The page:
The kids were confused, afraid that I was going to change radically. We had become such a tight unit after Jerry's death – maybe too tight. We had clung together on the wreckage, our home was like a student house-share and Lucy would often sleep with me. She was used to having me to herself and in the face of "losing me" her worries about leaving me alone were forgotten.

For my eldest son Jamie, 27, it meant a lack of role. Although it was an overdue liberation, he'd shouldered far too much of the responsibility of looking after his younger siblings and supporting me emotionally, but now it must have seemed as though he was pushed aside in my affections. My middle son Will, 22, decided, dismissively, that it was up to me if I wanted to have a boyfriend, but he was not interested in hearing about him. Ouch.

I'd thought they'd be pleased that I'd finally met a grown-up, but realised that they saw Martin as much more of a threat than the other men: a terrifying "replacement" for their father.

"He's nothing like daddy!" Lucy shouted at me, when emotions were running high. She ranted, I raved. We both cried.

Now, a year on, the kids are calmer and my Cornish love affair is stronger than ever. I love the fact that Martin is older than me, if only by a year, and it's certainly disproved all the

women who told me, emphatically, that men my age only want much younger women. I love the fact that we have the same musical, political and sociological memories. Also, I didn't think I'd find a guy my age who was so unjaded, exciting and up for adventure. I had come to believe the cliché of the late-fifties man who dwells in the past, complains about the present and dreads the future.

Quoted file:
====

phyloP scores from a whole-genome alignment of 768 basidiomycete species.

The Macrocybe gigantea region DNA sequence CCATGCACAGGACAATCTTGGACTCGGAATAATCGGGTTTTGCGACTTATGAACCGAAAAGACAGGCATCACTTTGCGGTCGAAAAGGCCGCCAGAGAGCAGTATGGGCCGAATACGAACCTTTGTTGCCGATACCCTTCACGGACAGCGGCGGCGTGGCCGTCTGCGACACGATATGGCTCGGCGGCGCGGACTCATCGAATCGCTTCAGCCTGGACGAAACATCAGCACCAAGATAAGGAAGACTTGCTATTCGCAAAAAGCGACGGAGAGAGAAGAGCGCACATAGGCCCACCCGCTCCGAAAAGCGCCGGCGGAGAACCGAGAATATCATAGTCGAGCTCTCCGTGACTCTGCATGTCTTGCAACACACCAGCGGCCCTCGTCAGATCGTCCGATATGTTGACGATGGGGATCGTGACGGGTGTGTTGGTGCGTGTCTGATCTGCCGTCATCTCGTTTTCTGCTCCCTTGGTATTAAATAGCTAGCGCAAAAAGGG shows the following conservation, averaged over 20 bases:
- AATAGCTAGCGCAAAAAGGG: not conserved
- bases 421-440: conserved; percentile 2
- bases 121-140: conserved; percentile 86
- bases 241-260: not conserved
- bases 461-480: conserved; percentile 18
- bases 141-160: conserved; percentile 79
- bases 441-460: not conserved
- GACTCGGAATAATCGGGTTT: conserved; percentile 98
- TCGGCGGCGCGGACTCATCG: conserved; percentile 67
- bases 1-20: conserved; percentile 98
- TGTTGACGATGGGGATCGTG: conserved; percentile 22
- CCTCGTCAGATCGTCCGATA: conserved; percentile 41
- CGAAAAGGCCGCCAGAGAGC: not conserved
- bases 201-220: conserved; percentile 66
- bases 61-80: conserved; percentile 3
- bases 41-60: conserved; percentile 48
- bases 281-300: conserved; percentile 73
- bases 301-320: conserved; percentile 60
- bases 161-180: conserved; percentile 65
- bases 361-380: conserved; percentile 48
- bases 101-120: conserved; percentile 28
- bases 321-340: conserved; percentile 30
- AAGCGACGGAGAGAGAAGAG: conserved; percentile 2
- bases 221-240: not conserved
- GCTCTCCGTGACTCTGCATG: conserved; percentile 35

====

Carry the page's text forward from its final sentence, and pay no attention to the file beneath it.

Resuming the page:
Yes, Martin has a dodgy back and worries about his blood pressure, but I worry about the cyst on my ovary and taking HRT. Anyway, it's fun taking turns on the new blood pressure monitor. When you start a new relationship at a later age there's so much baggage – a horrible, but apt, word. You take on ailing parents, ex-partners, children, social networks established over decades. It's about integration into an existing infrastructure, sometimes policed by cautious, highly protective friends and suspicious offspring. I often thought of doing a runner.

What if he went off me? Or I went off him? Could i really be bothered? Of course! I adored him and couldn't believe my luck.

We have such fun; he brings me tea in bed and tells me he loves me. He even shouted it, for all to hear, from the top of a mountain in Sardinia. Me, with all my 57-year-old foibles – I still can't believe it. The wonder of how someone new can love all parts of me.

So is it worth it? All the travelling to and fro, placating of children and vast expenditure on appropriate walking equipment? Oh, good grief, yes. It is truly wonderful to feel so loved, so cared for, to have again such emotional and physical intimacy. I never thought a man would ever find my body attractive, let alone my squidgy bits.

But this relationship with Martin is nothing like my marriage. I loved my husband and was devastated when he died, but we were teenagers when we met and grew together over all those years. This time around it's totally different, because I know exactly who I am, what I want in life, and I'm not afraid to say so. It feels like a really grown-up relationship.